The weather man on the local radio station had forecast a blizzard.
It was Saturday. Many folks were out shopping on this beautiful sunny day,
one that sometimes comes in March on the North Dakota prairies.
We were having an early supper when Mama said, “Well I guess
the forecast was wrong,” when it struck, coming out of a clear blue sky.
Spring was abolished instantly, as the arctic wind picked up snow
hurling it at anything in its pathway, and though we were safely home,
we were worried about those who were shopping and had lingered
to visit with other shoppers or perhaps to have coffee in the local café.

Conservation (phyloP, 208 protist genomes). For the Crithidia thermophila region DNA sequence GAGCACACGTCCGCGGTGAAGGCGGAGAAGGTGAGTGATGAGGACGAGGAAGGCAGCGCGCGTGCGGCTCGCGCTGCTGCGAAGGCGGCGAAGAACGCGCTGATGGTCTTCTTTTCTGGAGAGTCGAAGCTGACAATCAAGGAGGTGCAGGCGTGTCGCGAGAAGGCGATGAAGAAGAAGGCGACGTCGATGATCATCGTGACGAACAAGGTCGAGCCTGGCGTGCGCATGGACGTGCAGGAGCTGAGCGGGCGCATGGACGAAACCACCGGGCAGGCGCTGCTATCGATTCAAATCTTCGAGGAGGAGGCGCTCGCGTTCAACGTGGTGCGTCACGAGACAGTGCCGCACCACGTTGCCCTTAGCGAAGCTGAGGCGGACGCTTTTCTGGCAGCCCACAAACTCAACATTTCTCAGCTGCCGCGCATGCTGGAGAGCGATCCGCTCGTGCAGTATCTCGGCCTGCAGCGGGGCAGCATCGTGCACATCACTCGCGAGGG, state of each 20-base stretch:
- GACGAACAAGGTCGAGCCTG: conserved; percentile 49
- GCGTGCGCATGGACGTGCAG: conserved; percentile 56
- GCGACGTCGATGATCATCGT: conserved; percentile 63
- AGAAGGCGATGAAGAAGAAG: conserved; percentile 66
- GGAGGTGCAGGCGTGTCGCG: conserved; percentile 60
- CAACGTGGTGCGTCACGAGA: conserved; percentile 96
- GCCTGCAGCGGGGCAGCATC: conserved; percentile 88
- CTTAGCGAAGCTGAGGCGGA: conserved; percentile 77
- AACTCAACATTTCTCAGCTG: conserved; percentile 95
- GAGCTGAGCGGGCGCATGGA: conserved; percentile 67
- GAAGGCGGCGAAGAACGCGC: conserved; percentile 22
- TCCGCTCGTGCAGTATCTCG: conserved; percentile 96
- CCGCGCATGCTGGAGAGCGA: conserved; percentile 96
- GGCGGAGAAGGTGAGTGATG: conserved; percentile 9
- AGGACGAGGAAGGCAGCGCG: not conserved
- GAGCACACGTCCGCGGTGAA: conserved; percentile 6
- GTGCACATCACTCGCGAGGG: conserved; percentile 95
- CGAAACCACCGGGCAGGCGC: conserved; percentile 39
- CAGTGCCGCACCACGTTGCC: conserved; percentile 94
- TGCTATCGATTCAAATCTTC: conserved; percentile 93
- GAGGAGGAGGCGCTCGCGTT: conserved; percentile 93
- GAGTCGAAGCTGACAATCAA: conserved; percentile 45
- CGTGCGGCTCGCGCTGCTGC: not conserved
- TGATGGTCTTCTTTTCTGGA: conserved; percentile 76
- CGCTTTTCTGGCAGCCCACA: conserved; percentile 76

We knew that my brother and his wife and two small children
were among those stragglers. There was no way we could check
on their safety. The phones were out with that first strong blast.
It would be two days before we would hear that they were safe.
Others were not so fortunate. Some died in their cars.
Those who left their cars, perished anyway.
My last big storm, I married and moved way that next summer.